IN THE UNITED STATES DISTRICT COURT FOR THE DISTRICT OF HAWAII
August 9, 2012
MELVIN KEAKAKU AMINA AND DONNA MAE AMINA, HUSBAND AND WIFE, PLAINTIFFS,
THE BANK OF NEW YORK
MELLON, FKA THE BANK OF NEW YORK; UNKNOWN OWNER OF THE FIRST NOTE; UNKNOWN OWNER OF THE SECOND NOTE, DEFENDANTS.
The opinion of the court was delivered by: J. Michael Seabright United States District Judge
ORDER DENYING DEFENDANT THE BANK OF NEW YORK MELLON, FKA THE BANK OF NEW YORK'S MOTION TO DISMISS VERIFIED AMENDED COMPLAINT PURSUANT TO RULE 12(B)(6)
This is Plaintiffs Melvin Keakaku Amina and Donna Mae Amina's ("Plaintiffs") second action filed in this court concerning a mortgage transaction and alleged subsequent threatened foreclosure of real property located at 2304 Metcalf Street #2, Honolulu, Hawaii 96822 (the "subject property"). Late in Plaintiffs' first action, Amina et al. v. WMC Mortgage Corp. et al., Civ. No. 10-00165 JMS-KSC ("Plaintiffs' First Action"), Plaintiffs sought to substitute The Bank of New York Mellon, FKA the Bank of New York ("Defendant") on the basis that one of the defendants' counsel asserted that Defendant owned the mortgage loans. After the court denied Plaintiffs' motion to substitute, Plaintiffs brought this action alleging a single claim to quiet title against Defendant.
On April 26, 2012, the court dismissed the Complaint for failure to state a plausible claim, explaining that the Complaint failed to explain precisely how Defendant had asserted an adverse claim on the subject property. In their First Amended Complaint ("FAC"), Plaintiffs now allege that Defendant is not the mortgagee yet has nonetheless threatened foreclosure on the subject property through its agent, Chase Home Finance LLC ("Chase").
Currently before the court is Defendant's Motion to Dismiss the FAC, arguing that Plaintiff's quiet title claim fails because Plaintiffs have failed to allege that they can tender the loan proceeds. Based on the following, the court DENIES Defendant's Motion to Dismiss.
A. Factual Background
As alleged in the FAC, Plaintiffs own the subject property. Doc. No. 38, FAC ¶ 17. Although the FAC does not include allegations regarding any mortgage on the subject property, in their original Complaint Plaintiffs asserted that on February 24, 2006 they obtained two mortgage loans from WMC Mortgage Corp. ("WMC") -- one for $880,000, and another for $220,000, both secured by the subject property. See Doc. No. 1, Compl. ¶¶ 24-25.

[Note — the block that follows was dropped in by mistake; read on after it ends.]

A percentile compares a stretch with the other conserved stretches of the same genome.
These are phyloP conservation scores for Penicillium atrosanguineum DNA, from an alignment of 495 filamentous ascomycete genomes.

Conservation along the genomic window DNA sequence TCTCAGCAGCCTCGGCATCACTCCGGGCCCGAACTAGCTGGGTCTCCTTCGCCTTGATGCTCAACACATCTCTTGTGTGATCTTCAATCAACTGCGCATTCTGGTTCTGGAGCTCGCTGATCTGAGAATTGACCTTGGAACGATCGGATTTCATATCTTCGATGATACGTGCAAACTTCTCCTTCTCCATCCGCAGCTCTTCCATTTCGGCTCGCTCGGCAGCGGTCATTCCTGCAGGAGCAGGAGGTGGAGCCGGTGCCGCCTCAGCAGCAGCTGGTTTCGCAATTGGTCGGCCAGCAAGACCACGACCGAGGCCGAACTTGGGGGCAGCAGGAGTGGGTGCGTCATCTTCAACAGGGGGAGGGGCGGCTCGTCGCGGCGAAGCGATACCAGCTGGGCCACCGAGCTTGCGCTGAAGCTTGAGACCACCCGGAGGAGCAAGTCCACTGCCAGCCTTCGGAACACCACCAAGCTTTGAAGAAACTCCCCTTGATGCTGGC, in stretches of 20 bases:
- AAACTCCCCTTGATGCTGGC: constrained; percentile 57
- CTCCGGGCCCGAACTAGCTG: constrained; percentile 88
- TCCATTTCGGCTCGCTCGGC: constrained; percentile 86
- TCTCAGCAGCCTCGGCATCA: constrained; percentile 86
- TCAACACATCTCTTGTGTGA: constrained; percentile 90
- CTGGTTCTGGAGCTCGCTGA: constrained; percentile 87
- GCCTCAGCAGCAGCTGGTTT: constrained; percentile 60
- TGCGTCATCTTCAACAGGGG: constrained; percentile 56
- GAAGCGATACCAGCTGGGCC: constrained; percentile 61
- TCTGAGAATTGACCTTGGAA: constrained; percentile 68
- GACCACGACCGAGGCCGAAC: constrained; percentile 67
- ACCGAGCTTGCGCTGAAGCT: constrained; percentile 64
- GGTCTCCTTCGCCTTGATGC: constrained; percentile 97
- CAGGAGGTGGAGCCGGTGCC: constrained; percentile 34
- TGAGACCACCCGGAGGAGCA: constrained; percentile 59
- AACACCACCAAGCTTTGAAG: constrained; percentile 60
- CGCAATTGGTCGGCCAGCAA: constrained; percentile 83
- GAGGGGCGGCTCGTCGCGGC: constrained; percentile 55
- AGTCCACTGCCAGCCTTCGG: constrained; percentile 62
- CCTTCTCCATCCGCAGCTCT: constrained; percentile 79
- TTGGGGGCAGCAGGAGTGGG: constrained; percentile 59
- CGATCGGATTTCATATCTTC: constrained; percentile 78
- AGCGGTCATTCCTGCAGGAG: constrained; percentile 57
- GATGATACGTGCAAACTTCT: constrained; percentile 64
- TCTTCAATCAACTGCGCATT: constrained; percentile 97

In Plaintiffs' First Action, it was undisputed that WMC no longer held the mortgage loans. According to the FAC, Defendant does not hold them either -- the FAC asserts that Defendant "is not a mortgagee, but poses as a mortgagee." Doc. No. 38, FAC ¶ 1-1. The FAC further explains that "[t]here is no recorded assignment of any Mortgage encumbering the [subject property], from its named original lender, to anyone." Id. ¶ 34.
Despite that Defendant is allegedly not the mortgagee, the FAC asserts that Defendant, through its agent Chase, has threatened foreclosure on the subject property. Specifically, Plaintiffs received a February 3, 2010 letter from Chase stating that Plaintiffs are in default on their mortgage and that failure to cure default will result in Chase commencing foreclosure proceedings. Doc. No. 38, FAC Ex. A. Plaintiffs also received a March 2, 2011 letter from Chase stating that the mortgage loan "was sold to a public security managed by [Defendant] and may include a number of investors. As the servicer of your loan, Chase is authorized by the security to handle any related concerns on their behalf." Id. Ex. B. The FAC asserts that "[b]y mailing those two letters through its agents, Defendant improperly seeks to foreclose on the subject property." Id. ¶ 5.
B. Procedural Background
Plaintiffs filed this action against Defendant on November 28, 2011, and their FAC asserts a single claim for quiet title.
On June 13, 2012, Defendant filed its Motion to Dismiss the FAC. Plaintiffs filed an Opposition on July 18, 2012, and Defendant filed a Reply on July 26, 2012. Pursuant to Local Rule 7.2(d), the court determines the Motion without a hearing.
III. STANDARD OF REVIEW
Plaintiffs are appearing pro se; consequently, this court will liberally construe their pleadings. Boag v. MacDougall, 454 U.S. 364, 365 (1982) (per curiam) (holding that the Supreme Court "instructs the federal courts" to liberally construe the inartful pleadings of pro se litigants).
Federal Rule of Civil Procedure 12(b)(6) permits a motion to dismiss a claim for "failure to state a claim upon which relief can be granted[.]"